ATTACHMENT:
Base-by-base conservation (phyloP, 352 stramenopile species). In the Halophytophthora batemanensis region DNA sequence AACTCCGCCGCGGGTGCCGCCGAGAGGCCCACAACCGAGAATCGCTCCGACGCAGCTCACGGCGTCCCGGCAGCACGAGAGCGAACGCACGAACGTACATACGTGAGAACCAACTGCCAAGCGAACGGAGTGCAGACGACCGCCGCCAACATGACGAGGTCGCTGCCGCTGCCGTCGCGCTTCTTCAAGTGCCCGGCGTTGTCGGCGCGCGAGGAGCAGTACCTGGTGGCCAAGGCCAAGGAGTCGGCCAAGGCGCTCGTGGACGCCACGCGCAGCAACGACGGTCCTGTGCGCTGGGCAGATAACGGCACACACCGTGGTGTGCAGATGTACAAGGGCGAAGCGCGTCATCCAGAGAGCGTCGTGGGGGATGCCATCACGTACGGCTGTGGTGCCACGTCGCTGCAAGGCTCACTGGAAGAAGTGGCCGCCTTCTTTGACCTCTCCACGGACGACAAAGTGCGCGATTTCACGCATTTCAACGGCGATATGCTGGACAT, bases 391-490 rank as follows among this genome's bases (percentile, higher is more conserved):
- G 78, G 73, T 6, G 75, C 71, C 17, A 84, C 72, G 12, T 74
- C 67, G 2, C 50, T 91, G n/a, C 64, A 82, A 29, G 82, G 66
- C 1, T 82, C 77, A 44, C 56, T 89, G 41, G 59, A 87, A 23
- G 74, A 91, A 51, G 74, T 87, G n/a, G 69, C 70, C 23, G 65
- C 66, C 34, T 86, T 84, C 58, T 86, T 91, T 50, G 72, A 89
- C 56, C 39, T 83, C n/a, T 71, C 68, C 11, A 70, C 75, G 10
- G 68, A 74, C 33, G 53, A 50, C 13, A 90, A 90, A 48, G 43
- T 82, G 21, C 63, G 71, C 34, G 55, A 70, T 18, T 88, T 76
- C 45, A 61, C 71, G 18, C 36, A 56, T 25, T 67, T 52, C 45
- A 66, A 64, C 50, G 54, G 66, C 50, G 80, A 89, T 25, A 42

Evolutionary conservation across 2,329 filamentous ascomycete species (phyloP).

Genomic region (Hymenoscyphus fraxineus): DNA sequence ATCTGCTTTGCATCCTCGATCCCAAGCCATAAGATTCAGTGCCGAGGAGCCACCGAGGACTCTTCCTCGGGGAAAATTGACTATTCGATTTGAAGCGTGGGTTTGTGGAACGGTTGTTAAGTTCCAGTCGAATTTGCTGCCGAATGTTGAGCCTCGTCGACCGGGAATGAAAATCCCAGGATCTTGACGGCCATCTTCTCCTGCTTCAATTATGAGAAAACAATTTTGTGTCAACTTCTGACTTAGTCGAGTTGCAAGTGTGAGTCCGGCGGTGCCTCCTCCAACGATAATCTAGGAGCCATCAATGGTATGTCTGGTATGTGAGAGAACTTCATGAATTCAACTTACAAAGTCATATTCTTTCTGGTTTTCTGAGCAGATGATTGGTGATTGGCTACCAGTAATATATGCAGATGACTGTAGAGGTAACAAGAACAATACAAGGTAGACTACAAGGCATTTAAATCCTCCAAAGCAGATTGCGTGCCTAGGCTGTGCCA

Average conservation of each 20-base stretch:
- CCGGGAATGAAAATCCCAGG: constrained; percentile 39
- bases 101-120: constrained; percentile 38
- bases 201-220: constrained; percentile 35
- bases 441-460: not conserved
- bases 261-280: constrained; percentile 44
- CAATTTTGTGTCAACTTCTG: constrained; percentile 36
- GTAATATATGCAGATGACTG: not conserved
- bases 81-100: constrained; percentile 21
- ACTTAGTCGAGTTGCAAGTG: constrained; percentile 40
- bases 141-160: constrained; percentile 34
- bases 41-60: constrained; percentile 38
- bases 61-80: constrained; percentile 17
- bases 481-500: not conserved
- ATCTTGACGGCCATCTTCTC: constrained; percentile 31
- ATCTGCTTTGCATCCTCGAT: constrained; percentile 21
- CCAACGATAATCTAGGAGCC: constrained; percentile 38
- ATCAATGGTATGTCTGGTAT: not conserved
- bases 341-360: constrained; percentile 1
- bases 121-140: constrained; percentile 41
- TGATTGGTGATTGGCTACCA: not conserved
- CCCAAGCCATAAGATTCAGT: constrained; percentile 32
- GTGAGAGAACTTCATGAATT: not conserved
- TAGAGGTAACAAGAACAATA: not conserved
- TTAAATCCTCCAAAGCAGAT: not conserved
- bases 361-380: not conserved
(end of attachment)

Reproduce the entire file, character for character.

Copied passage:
Base-by-base conservation (phyloP, 352 stramenopile species). In the Halophytophthora batemanensis region DNA sequence AACTCCGCCGCGGGTGCCGCCGAGAGGCCCACAACCGAGAATCGCTCCGACGCAGCTCACGGCGTCCCGGCAGCACGAGAGCGAACGCACGAACGTACATACGTGAGAACCAACTGCCAAGCGAACGGAGTGCAGACGACCGCCGCCAACATGACGAGGTCGCTGCCGCTGCCGTCGCGCTTCTTCAAGTGCCCGGCGTTGTCGGCGCGCGAGGAGCAGTACCTGGTGGCCAAGGCCAAGGAGTCGGCCAAGGCGCTCGTGGACGCCACGCGCAGCAACGACGGTCCTGTGCGCTGGGCAGATAACGGCACACACCGTGGTGTGCAGATGTACAAGGGCGAAGCGCGTCATCCAGAGAGCGTCGTGGGGGATGCCATCACGTACGGCTGTGGTGCCACGTCGCTGCAAGGCTCACTGGAAGAAGTGGCCGCCTTCTTTGACCTCTCCACGGACGACAAAGTGCGCGATTTCACGCATTTCAACGGCGATATGCTGGACAT, bases 391-490 rank as follows among this genome's bases (percentile, higher is more conserved):
- G 78, G 73, T 6, G 75, C 71, C 17, A 84, C 72, G 12, T 74
- C 67, G 2, C 50, T 91, G n/a, C 64, A 82, A 29, G 82, G 66
- C 1, T 82, C 77, A 44, C 56, T 89, G 41, G 59, A 87, A 23
- G 74, A 91, A 51, G 74, T 87, G n/a, G 69, C 70, C 23, G 65
- C 66, C 34, T 86, T 84, C 58, T 86, T 91, T 50, G 72, A 89
- C 56, C 39, T 83, C n/a, T 71, C 68, C 11, A 70, C 75, G 10
- G 68, A 74, C 33, G 53, A 50, C 13, A 90, A 90, A 48, G 43
- T 82, G 21, C 63, G 71, C 34, G 55, A 70, T 18, T 88, T 76
- C 45, A 61, C 71, G 18, C 36, A 56, T 25, T 67, T 52, C 45
- A 66, A 64, C 50, G 54, G 66, C 50, G 80, A 89, T 25, A 42

Evolutionary conservation across 2,329 filamentous ascomycete species (phyloP).

Genomic region (Hymenoscyphus fraxineus): DNA sequence ATCTGCTTTGCATCCTCGATCCCAAGCCATAAGATTCAGTGCCGAGGAGCCACCGAGGACTCTTCCTCGGGGAAAATTGACTATTCGATTTGAAGCGTGGGTTTGTGGAACGGTTGTTAAGTTCCAGTCGAATTTGCTGCCGAATGTTGAGCCTCGTCGACCGGGAATGAAAATCCCAGGATCTTGACGGCCATCTTCTCCTGCTTCAATTATGAGAAAACAATTTTGTGTCAACTTCTGACTTAGTCGAGTTGCAAGTGTGAGTCCGGCGGTGCCTCCTCCAACGATAATCTAGGAGCCATCAATGGTATGTCTGGTATGTGAGAGAACTTCATGAATTCAACTTACAAAGTCATATTCTTTCTGGTTTTCTGAGCAGATGATTGGTGATTGGCTACCAGTAATATATGCAGATGACTGTAGAGGTAACAAGAACAATACAAGGTAGACTACAAGGCATTTAAATCCTCCAAAGCAGATTGCGTGCCTAGGCTGTGCCA

Average conservation of each 20-base stretch:
- CCGGGAATGAAAATCCCAGG: constrained; percentile 39
- bases 101-120: constrained; percentile 38
- bases 201-220: constrained; percentile 35
- bases 441-460: not conserved
- bases 261-280: constrained; percentile 44
- CAATTTTGTGTCAACTTCTG: constrained; percentile 36
- GTAATATATGCAGATGACTG: not conserved
- bases 81-100: constrained; percentile 21
- ACTTAGTCGAGTTGCAAGTG: constrained; percentile 40
- bases 141-160: constrained; percentile 34
- bases 41-60: constrained; percentile 38
- bases 61-80: constrained; percentile 17
- bases 481-500: not conserved
- ATCTTGACGGCCATCTTCTC: constrained; percentile 31
- ATCTGCTTTGCATCCTCGAT: constrained; percentile 21
- CCAACGATAATCTAGGAGCC: constrained; percentile 38
- ATCAATGGTATGTCTGGTAT: not conserved
- bases 341-360: constrained; percentile 1
- bases 121-140: constrained; percentile 41
- TGATTGGTGATTGGCTACCA: not conserved
- CCCAAGCCATAAGATTCAGT: constrained; percentile 32
- GTGAGAGAACTTCATGAATT: not conserved
- TAGAGGTAACAAGAACAATA: not conserved
- TTAAATCCTCCAAAGCAGAT: not conserved
- bases 361-380: not conserved